Delving deeper into the city proved to be slightly confusing. The congestion of the walled city was palpable, and given the large-scale expansion of Lahore. Many of the landmarks of the area have undergone a great deal of change, and instead of relying on our instinct to guide our way through to the next gate, we opted to hitch a Chingi rickshaw.
As we made our way there, we couldn’t help notice how the air was dense with a thick, clouded layer of pollution. Unsurprising, given that Lahore is one of the most heavily polluted cities in the world. We were locked in the din of the daily traffic jams, and as we looked at the civilians around us, many of them seemed tired if not exasperated with the standards of living in the area. The murky-looking faces, drooped eyebrows and overall aura of sadness was difficult sight to witness. On the footpaths, we saw impoverished citizens, emaciated from every angle that the eye can see.
Moreover, our rickshaw driver was stopped by traffic police wardens around 4 minutes into the journey since he hadn’t bothered to put up a license plate on his vehicle. It has often been alleged that the stronghold of the law isn’t very tight in that area, with allegations of corruption often being launched at the police given how well known the issues of crime and prostitution are in the area, yet with nothing being done to end it.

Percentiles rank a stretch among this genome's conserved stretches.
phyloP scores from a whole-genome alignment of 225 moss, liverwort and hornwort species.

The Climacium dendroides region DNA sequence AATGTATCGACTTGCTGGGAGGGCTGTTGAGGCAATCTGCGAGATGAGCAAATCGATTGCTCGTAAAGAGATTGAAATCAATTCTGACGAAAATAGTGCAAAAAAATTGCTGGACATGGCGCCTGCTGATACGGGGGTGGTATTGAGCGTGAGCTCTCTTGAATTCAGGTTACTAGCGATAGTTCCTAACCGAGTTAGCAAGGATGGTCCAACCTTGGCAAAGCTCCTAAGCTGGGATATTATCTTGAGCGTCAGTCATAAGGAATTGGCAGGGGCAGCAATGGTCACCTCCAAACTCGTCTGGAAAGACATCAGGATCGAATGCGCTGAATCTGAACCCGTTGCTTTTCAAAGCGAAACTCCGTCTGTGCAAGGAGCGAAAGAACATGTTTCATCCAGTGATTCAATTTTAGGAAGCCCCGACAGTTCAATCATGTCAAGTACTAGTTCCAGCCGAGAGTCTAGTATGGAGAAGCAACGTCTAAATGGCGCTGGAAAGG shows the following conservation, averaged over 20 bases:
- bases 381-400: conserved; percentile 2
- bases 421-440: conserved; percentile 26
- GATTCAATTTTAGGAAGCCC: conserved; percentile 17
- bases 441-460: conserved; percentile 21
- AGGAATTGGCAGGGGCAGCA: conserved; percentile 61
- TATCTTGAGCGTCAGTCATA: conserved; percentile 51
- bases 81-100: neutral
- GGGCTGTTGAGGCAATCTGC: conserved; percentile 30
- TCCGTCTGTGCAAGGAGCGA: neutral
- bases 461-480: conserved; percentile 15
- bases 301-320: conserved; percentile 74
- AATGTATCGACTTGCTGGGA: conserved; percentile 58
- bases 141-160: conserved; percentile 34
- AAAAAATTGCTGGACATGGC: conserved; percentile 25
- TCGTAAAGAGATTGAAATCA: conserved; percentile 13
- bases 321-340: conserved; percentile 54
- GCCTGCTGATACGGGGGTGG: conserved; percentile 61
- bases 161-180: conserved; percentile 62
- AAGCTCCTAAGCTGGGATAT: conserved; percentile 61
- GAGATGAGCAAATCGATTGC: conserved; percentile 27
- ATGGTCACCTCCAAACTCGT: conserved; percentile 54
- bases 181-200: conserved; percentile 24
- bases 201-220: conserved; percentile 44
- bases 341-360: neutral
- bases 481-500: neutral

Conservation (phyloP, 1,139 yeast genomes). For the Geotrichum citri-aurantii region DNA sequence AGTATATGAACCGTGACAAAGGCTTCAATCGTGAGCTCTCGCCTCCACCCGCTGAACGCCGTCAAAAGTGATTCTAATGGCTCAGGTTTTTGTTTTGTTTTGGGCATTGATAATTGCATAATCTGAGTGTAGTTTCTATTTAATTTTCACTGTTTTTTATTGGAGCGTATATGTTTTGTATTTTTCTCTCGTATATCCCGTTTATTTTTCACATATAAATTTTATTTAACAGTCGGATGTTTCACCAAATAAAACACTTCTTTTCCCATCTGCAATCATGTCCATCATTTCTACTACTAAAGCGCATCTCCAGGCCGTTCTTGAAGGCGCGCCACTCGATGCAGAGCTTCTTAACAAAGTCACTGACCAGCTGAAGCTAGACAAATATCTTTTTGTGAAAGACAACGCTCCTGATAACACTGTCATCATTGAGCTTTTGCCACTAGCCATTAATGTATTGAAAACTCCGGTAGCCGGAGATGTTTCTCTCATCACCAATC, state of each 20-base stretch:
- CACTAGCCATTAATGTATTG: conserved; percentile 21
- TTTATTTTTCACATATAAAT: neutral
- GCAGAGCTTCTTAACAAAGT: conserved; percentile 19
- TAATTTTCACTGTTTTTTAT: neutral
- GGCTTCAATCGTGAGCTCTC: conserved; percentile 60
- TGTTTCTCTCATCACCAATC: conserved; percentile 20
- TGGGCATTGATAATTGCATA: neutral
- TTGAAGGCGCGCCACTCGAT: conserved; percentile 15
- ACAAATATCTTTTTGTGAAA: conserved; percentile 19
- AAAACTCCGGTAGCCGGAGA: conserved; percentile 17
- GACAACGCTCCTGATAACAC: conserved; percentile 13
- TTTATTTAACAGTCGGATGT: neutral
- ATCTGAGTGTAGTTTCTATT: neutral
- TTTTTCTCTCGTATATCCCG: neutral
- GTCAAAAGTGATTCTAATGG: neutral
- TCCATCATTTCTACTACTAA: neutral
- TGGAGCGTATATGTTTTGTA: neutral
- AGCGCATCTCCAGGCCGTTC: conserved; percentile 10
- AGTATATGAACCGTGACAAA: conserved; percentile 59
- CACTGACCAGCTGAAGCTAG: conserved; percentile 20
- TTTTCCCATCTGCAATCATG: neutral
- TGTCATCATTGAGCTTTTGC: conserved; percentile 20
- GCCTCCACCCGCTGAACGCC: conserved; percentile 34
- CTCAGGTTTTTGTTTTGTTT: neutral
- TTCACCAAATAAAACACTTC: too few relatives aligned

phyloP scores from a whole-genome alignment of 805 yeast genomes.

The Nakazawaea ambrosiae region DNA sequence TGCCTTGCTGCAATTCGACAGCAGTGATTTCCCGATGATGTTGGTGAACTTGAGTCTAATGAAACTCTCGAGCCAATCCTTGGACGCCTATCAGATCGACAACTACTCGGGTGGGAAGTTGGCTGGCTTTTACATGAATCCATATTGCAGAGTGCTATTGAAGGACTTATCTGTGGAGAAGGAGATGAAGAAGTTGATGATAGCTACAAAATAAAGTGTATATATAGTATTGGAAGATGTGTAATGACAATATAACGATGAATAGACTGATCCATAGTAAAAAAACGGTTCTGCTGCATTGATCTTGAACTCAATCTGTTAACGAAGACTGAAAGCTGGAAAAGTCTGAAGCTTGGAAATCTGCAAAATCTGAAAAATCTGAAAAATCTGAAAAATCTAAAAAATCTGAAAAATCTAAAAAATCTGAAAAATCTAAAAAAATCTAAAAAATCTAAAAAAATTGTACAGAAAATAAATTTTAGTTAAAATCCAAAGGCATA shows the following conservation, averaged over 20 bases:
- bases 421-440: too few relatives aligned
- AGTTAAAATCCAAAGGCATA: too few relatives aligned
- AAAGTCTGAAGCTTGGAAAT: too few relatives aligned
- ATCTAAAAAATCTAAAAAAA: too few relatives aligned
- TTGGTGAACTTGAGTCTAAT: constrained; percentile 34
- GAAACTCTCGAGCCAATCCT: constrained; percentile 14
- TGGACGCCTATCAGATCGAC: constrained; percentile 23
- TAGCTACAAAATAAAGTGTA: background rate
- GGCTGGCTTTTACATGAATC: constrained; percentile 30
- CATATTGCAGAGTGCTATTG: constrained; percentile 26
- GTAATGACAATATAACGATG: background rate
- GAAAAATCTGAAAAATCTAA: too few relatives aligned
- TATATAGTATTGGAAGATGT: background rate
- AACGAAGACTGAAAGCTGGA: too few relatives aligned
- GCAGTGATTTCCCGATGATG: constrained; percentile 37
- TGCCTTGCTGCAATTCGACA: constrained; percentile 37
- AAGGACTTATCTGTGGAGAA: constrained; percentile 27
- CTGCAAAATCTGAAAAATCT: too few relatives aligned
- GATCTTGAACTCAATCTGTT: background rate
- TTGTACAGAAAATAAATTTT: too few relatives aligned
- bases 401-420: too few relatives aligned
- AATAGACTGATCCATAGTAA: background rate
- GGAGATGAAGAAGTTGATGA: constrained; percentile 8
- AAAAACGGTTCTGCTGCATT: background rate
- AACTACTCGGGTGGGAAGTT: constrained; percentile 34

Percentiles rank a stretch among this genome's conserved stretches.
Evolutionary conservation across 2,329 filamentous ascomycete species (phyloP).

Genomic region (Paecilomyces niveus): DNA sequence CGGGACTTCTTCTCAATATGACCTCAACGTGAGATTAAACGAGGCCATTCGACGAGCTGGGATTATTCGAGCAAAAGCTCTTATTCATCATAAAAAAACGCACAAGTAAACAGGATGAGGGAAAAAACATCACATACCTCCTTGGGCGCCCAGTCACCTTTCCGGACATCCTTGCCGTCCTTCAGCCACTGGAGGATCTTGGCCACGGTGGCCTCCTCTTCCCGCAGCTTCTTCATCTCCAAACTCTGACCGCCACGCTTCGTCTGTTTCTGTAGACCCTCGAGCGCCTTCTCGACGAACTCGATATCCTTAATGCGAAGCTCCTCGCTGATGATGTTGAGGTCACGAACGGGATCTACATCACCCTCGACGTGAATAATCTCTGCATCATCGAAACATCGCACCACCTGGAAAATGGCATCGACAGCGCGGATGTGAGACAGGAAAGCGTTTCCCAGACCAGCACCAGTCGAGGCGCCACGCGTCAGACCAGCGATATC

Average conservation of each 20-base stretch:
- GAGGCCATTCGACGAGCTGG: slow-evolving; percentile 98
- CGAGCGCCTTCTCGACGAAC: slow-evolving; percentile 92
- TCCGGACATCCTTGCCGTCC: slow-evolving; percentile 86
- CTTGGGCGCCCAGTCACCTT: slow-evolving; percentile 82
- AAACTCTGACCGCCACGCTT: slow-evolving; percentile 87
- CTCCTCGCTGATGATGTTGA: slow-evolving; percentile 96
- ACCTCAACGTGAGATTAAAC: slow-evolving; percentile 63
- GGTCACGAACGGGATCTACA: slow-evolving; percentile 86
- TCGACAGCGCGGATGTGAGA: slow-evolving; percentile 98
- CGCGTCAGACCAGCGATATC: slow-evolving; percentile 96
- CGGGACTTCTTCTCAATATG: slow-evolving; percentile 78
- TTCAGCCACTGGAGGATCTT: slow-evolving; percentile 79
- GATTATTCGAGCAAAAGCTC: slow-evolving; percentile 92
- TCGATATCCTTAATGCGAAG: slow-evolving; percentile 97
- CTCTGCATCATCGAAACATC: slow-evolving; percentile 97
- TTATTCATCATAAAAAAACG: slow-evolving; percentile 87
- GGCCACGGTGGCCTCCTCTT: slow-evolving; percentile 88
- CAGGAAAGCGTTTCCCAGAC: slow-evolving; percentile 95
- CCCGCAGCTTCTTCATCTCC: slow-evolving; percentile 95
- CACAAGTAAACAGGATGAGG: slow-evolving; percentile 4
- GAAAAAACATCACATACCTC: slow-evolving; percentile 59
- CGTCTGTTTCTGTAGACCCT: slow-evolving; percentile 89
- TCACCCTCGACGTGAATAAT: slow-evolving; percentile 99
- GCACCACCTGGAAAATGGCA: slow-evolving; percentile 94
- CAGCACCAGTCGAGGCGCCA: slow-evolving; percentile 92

Subsequently, efforts by the traffic police have been made in an attempt to reduce the feelings of disorder amongst the people, and to rise above the grim confines of corruption.
Before we made our way to Dehli Gate, we had to cross the overhead pedestrian bridge known that ran alongside the “Metro Bus”. Although we had not initially intended to include that area within this project, what we found there could not be left undocumented.